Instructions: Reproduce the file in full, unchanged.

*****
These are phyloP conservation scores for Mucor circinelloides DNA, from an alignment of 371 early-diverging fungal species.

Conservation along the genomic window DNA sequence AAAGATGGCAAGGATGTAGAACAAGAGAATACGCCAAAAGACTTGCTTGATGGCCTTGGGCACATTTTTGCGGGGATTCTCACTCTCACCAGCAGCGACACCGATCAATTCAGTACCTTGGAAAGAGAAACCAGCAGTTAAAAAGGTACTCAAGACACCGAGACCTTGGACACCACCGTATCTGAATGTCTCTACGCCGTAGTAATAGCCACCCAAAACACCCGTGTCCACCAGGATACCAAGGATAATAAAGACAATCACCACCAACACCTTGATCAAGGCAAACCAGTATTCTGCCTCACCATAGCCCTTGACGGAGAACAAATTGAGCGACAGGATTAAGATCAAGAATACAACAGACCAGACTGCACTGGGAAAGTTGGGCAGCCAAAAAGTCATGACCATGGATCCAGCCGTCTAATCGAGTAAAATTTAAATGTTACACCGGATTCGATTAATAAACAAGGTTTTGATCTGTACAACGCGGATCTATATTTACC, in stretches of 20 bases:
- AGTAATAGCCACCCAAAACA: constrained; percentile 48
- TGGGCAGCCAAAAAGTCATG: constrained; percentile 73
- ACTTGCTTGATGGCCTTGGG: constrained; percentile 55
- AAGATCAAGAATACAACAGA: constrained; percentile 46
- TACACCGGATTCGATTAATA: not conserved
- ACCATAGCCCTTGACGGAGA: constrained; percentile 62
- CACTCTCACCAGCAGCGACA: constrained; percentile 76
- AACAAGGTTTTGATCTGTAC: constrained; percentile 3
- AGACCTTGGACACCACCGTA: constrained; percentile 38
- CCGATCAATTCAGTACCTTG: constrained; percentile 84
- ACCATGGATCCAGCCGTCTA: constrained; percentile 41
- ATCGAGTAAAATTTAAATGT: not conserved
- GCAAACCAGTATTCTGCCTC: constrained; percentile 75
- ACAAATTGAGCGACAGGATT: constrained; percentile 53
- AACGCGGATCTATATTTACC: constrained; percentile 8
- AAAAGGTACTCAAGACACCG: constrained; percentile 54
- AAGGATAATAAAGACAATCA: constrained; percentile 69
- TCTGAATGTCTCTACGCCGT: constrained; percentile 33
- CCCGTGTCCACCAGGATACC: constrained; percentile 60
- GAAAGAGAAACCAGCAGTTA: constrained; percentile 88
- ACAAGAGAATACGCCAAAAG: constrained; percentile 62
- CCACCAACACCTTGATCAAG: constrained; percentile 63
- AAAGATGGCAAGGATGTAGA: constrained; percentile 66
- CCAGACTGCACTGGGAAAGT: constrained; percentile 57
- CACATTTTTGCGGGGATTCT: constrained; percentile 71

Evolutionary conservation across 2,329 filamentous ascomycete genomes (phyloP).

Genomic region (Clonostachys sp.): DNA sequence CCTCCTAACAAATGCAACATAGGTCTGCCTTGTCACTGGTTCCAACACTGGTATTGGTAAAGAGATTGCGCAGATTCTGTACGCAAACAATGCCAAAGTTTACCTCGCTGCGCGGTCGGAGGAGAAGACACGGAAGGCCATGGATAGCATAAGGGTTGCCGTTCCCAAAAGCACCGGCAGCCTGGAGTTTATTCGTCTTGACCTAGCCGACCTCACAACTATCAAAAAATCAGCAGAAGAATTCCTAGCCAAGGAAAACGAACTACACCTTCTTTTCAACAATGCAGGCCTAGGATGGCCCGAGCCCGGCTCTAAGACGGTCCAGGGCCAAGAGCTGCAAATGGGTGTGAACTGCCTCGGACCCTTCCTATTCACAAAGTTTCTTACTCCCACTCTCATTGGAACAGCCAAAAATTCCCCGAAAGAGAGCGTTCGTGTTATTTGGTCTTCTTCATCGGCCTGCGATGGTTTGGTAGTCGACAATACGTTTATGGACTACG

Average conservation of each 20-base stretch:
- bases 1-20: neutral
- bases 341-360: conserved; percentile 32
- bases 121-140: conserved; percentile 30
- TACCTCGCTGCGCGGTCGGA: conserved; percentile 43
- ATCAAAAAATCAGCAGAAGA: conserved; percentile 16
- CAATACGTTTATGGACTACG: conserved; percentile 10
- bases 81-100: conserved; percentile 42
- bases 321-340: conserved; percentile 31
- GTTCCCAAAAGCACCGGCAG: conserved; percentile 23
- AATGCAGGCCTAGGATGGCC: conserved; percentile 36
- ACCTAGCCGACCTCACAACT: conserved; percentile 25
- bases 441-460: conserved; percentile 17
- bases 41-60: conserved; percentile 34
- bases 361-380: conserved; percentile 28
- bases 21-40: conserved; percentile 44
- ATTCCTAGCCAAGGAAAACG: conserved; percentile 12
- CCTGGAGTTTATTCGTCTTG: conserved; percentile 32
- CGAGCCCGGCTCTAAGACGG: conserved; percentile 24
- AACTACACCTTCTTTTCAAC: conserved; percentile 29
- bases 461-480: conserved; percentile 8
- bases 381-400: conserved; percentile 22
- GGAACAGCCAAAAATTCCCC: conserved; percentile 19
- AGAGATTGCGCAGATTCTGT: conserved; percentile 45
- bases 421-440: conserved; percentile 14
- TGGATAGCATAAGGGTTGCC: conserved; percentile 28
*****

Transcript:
These are phyloP conservation scores for Mucor circinelloides DNA, from an alignment of 371 early-diverging fungal species.

Conservation along the genomic window DNA sequence AAAGATGGCAAGGATGTAGAACAAGAGAATACGCCAAAAGACTTGCTTGATGGCCTTGGGCACATTTTTGCGGGGATTCTCACTCTCACCAGCAGCGACACCGATCAATTCAGTACCTTGGAAAGAGAAACCAGCAGTTAAAAAGGTACTCAAGACACCGAGACCTTGGACACCACCGTATCTGAATGTCTCTACGCCGTAGTAATAGCCACCCAAAACACCCGTGTCCACCAGGATACCAAGGATAATAAAGACAATCACCACCAACACCTTGATCAAGGCAAACCAGTATTCTGCCTCACCATAGCCCTTGACGGAGAACAAATTGAGCGACAGGATTAAGATCAAGAATACAACAGACCAGACTGCACTGGGAAAGTTGGGCAGCCAAAAAGTCATGACCATGGATCCAGCCGTCTAATCGAGTAAAATTTAAATGTTACACCGGATTCGATTAATAAACAAGGTTTTGATCTGTACAACGCGGATCTATATTTACC, in stretches of 20 bases:
- AGTAATAGCCACCCAAAACA: constrained; percentile 48
- TGGGCAGCCAAAAAGTCATG: constrained; percentile 73
- ACTTGCTTGATGGCCTTGGG: constrained; percentile 55
- AAGATCAAGAATACAACAGA: constrained; percentile 46
- TACACCGGATTCGATTAATA: not conserved
- ACCATAGCCCTTGACGGAGA: constrained; percentile 62
- CACTCTCACCAGCAGCGACA: constrained; percentile 76
- AACAAGGTTTTGATCTGTAC: constrained; percentile 3
- AGACCTTGGACACCACCGTA: constrained; percentile 38
- CCGATCAATTCAGTACCTTG: constrained; percentile 84
- ACCATGGATCCAGCCGTCTA: constrained; percentile 41
- ATCGAGTAAAATTTAAATGT: not conserved
- GCAAACCAGTATTCTGCCTC: constrained; percentile 75
- ACAAATTGAGCGACAGGATT: constrained; percentile 53
- AACGCGGATCTATATTTACC: constrained; percentile 8
- AAAAGGTACTCAAGACACCG: constrained; percentile 54
- AAGGATAATAAAGACAATCA: constrained; percentile 69
- TCTGAATGTCTCTACGCCGT: constrained; percentile 33
- CCCGTGTCCACCAGGATACC: constrained; percentile 60
- GAAAGAGAAACCAGCAGTTA: constrained; percentile 88
- ACAAGAGAATACGCCAAAAG: constrained; percentile 62
- CCACCAACACCTTGATCAAG: constrained; percentile 63
- AAAGATGGCAAGGATGTAGA: constrained; percentile 66
- CCAGACTGCACTGGGAAAGT: constrained; percentile 57
- CACATTTTTGCGGGGATTCT: constrained; percentile 71

Evolutionary conservation across 2,329 filamentous ascomycete genomes (phyloP).

Genomic region (Clonostachys sp.): DNA sequence CCTCCTAACAAATGCAACATAGGTCTGCCTTGTCACTGGTTCCAACACTGGTATTGGTAAAGAGATTGCGCAGATTCTGTACGCAAACAATGCCAAAGTTTACCTCGCTGCGCGGTCGGAGGAGAAGACACGGAAGGCCATGGATAGCATAAGGGTTGCCGTTCCCAAAAGCACCGGCAGCCTGGAGTTTATTCGTCTTGACCTAGCCGACCTCACAACTATCAAAAAATCAGCAGAAGAATTCCTAGCCAAGGAAAACGAACTACACCTTCTTTTCAACAATGCAGGCCTAGGATGGCCCGAGCCCGGCTCTAAGACGGTCCAGGGCCAAGAGCTGCAAATGGGTGTGAACTGCCTCGGACCCTTCCTATTCACAAAGTTTCTTACTCCCACTCTCATTGGAACAGCCAAAAATTCCCCGAAAGAGAGCGTTCGTGTTATTTGGTCTTCTTCATCGGCCTGCGATGGTTTGGTAGTCGACAATACGTTTATGGACTACG

Average conservation of each 20-base stretch:
- bases 1-20: neutral
- bases 341-360: conserved; percentile 32
- bases 121-140: conserved; percentile 30
- TACCTCGCTGCGCGGTCGGA: conserved; percentile 43
- ATCAAAAAATCAGCAGAAGA: conserved; percentile 16
- CAATACGTTTATGGACTACG: conserved; percentile 10
- bases 81-100: conserved; percentile 42
- bases 321-340: conserved; percentile 31
- GTTCCCAAAAGCACCGGCAG: conserved; percentile 23
- AATGCAGGCCTAGGATGGCC: conserved; percentile 36
- ACCTAGCCGACCTCACAACT: conserved; percentile 25
- bases 441-460: conserved; percentile 17
- bases 41-60: conserved; percentile 34
- bases 361-380: conserved; percentile 28
- bases 21-40: conserved; percentile 44
- ATTCCTAGCCAAGGAAAACG: conserved; percentile 12
- CCTGGAGTTTATTCGTCTTG: conserved; percentile 32
- CGAGCCCGGCTCTAAGACGG: conserved; percentile 24
- AACTACACCTTCTTTTCAAC: conserved; percentile 29
- bases 461-480: conserved; percentile 8
- bases 381-400: conserved; percentile 22
- GGAACAGCCAAAAATTCCCC: conserved; percentile 19
- AGAGATTGCGCAGATTCTGT: conserved; percentile 45
- bases 421-440: conserved; percentile 14
- TGGATAGCATAAGGGTTGCC: conserved; percentile 28